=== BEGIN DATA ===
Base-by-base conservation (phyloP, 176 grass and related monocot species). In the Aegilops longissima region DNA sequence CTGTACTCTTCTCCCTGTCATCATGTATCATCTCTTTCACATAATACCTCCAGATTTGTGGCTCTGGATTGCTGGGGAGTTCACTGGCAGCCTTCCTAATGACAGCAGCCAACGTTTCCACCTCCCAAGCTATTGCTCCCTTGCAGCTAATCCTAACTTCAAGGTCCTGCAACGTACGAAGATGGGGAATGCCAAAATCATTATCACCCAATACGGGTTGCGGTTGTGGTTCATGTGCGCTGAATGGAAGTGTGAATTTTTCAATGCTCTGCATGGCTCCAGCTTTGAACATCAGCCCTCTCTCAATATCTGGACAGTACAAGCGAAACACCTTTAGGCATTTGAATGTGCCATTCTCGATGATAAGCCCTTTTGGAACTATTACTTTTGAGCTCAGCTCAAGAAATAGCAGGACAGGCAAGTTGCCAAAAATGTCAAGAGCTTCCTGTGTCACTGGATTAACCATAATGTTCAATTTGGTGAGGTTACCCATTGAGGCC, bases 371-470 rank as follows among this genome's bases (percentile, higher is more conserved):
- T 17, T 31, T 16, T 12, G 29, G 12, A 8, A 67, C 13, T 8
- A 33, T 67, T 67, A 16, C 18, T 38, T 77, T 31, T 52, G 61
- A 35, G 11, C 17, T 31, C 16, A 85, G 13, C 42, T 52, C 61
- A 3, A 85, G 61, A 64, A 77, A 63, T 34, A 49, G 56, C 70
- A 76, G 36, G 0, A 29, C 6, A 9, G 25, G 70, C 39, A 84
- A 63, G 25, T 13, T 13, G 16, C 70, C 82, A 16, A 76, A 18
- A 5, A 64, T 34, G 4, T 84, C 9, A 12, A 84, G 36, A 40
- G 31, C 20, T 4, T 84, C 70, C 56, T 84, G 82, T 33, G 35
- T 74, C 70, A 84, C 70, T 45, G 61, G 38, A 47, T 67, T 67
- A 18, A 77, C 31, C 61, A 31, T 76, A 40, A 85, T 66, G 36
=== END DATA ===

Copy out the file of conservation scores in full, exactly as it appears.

Base-by-base conservation (phyloP, 176 grass and related monocot species). In the Aegilops longissima region DNA sequence CTGTACTCTTCTCCCTGTCATCATGTATCATCTCTTTCACATAATACCTCCAGATTTGTGGCTCTGGATTGCTGGGGAGTTCACTGGCAGCCTTCCTAATGACAGCAGCCAACGTTTCCACCTCCCAAGCTATTGCTCCCTTGCAGCTAATCCTAACTTCAAGGTCCTGCAACGTACGAAGATGGGGAATGCCAAAATCATTATCACCCAATACGGGTTGCGGTTGTGGTTCATGTGCGCTGAATGGAAGTGTGAATTTTTCAATGCTCTGCATGGCTCCAGCTTTGAACATCAGCCCTCTCTCAATATCTGGACAGTACAAGCGAAACACCTTTAGGCATTTGAATGTGCCATTCTCGATGATAAGCCCTTTTGGAACTATTACTTTTGAGCTCAGCTCAAGAAATAGCAGGACAGGCAAGTTGCCAAAAATGTCAAGAGCTTCCTGTGTCACTGGATTAACCATAATGTTCAATTTGGTGAGGTTACCCATTGAGGCC, bases 371-470 rank as follows among this genome's bases (percentile, higher is more conserved):
- T 17, T 31, T 16, T 12, G 29, G 12, A 8, A 67, C 13, T 8
- A 33, T 67, T 67, A 16, C 18, T 38, T 77, T 31, T 52, G 61
- A 35, G 11, C 17, T 31, C 16, A 85, G 13, C 42, T 52, C 61
- A 3, A 85, G 61, A 64, A 77, A 63, T 34, A 49, G 56, C 70
- A 76, G 36, G 0, A 29, C 6, A 9, G 25, G 70, C 39, A 84
- A 63, G 25, T 13, T 13, G 16, C 70, C 82, A 16, A 76, A 18
- A 5, A 64, T 34, G 4, T 84, C 9, A 12, A 84, G 36, A 40
- G 31, C 20, T 4, T 84, C 70, C 56, T 84, G 82, T 33, G 35
- T 74, C 70, A 84, C 70, T 45, G 61, G 38, A 47, T 67, T 67
- A 18, A 77, C 31, C 61, A 31, T 76, A 40, A 85, T 66, G 36